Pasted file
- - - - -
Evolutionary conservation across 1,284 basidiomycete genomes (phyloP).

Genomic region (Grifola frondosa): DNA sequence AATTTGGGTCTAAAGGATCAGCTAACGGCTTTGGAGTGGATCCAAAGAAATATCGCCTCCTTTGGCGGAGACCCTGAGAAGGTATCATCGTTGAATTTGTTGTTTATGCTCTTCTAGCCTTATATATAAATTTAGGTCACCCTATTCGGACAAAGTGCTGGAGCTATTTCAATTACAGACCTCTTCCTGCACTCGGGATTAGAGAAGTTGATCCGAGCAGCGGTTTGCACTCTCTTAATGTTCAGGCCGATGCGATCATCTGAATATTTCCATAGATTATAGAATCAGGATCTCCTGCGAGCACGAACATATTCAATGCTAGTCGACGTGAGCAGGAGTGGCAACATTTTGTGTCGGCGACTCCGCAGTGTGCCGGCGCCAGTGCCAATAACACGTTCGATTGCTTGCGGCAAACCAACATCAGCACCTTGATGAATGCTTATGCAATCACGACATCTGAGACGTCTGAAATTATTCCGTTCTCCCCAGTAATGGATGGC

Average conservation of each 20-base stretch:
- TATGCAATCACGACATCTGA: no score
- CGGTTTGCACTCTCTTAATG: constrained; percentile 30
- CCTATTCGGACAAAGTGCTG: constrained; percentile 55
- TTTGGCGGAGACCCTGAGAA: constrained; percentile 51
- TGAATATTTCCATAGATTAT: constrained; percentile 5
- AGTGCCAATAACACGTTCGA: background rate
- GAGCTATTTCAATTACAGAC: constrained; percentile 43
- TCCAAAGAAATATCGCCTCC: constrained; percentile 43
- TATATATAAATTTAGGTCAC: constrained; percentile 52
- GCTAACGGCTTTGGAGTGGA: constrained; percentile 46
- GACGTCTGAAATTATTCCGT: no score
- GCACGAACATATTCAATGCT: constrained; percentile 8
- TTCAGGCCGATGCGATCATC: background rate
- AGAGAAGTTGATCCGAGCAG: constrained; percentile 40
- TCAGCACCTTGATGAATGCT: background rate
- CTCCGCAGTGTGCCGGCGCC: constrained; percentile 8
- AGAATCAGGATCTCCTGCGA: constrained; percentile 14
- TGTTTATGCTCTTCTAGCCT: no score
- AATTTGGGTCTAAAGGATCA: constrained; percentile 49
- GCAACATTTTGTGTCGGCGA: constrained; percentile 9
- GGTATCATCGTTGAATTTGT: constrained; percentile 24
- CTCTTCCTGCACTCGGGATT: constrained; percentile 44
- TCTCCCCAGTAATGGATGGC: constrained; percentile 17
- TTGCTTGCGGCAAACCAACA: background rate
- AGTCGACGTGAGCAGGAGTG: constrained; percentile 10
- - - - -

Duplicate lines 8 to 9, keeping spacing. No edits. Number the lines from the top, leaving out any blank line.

- TGAATATTTCCATAGATTAT: constrained; percentile 5
- AGTGCCAATAACACGTTCGA: background rate